Tuesday, June 08, 2004

Writers and Readers

I’ve written a lot of technical training materials, knowledge bases and the like. I am always astonished by the reactions I get when I send something out into the world after honing it to what I believe to be a sharp tool. What I think to be clear, concise and economical turns on the page like an artist mixing all of the colors on the palate.

I realize that no matter how hard we writers strive to gain clarity, we will always fall short. Our writing must be sifted through a filter called Reader. No two filters are the same, and none is an exact match for Writer.

When editing my work, I am on the lookout for areas where I know I fall short. I subconsciously slip into the passive voice when I don’t want to come out and say something. Passive voice weakens the overall effect because I’m being evasive and risk losing an opportunity to make a strong point. I am told that I overuse adjective clauses.

Everything comes back to Reader. I try to imagine Reader not as someone reading but rather listening. When I write, can I hear my voice? Will Reader hear it?

Sometimes I am Reader. I like to read writers who have a strong voice, ones who clearly convey humor, drama, anger, fear. When reading the work of such a writer, it seems easy to rise up with my own voice. John Irving, Pat Conroy, Amy Tan are examples of writers who make me want to write. T.H. White’s Once and Future King embodies one of my favorite narrator voices. There are many others. They seem unconscious of being read, as though they were written not to be read but seen.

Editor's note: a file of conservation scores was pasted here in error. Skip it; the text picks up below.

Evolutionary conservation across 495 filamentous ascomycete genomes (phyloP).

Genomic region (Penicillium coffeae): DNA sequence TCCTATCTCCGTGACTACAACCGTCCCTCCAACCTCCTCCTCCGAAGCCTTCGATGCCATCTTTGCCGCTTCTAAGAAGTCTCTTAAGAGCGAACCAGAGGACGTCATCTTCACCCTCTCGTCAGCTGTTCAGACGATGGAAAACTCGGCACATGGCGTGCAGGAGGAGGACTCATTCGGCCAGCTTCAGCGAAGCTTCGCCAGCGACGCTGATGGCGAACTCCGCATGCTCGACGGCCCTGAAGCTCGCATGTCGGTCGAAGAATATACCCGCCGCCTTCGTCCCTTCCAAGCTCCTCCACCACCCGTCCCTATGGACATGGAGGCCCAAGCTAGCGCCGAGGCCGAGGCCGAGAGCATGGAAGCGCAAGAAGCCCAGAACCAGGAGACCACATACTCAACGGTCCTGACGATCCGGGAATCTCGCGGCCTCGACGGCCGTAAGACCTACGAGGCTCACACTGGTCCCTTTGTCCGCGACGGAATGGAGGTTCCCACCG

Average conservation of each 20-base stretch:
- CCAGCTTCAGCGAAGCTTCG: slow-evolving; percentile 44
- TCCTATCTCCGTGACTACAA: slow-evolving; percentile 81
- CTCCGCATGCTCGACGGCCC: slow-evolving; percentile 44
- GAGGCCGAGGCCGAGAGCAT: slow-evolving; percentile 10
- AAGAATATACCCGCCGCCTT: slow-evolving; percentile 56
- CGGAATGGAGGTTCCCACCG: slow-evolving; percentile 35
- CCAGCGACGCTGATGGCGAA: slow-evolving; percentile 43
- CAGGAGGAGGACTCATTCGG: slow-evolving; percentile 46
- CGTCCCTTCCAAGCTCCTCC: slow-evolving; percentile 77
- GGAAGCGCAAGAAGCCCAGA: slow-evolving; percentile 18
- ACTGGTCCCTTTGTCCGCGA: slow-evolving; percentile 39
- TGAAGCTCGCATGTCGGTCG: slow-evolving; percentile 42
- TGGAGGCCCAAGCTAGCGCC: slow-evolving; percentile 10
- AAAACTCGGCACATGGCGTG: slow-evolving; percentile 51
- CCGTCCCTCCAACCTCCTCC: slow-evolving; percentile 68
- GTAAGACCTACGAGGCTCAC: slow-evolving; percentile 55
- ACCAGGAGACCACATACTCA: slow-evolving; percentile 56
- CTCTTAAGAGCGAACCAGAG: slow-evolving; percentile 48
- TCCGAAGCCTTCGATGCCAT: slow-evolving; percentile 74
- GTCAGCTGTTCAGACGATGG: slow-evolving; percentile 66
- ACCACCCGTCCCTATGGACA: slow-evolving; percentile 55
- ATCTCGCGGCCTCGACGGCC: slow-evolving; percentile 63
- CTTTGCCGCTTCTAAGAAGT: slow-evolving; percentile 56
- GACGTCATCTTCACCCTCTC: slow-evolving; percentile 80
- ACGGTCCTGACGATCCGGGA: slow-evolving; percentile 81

Thursday, June 03, 2004

A writer with experience...

You know, all of the newspapers I wrote for were weeklies. Some didn't even pay me. I started out writing theater reviews. They gave me a pair of tickets and a byline, and I felt overpaid. That's where it started. Once I had been published, it was easy to get other weeklies to let me work for them.

The big deal for a news reporter is to go from the weekly to a daily. That's arriving at the big time. After working for the Star Tribune, I was finally offered a job at a daily in the desert in Southern California. Whoohoo. They offered me an hourly wage of $8.50/hour. This was in 1995.

I turned down the job, moved to Washington and became a computer analyst instead, abandoning the dream of being a writer. I started working on making money. I've come full circle.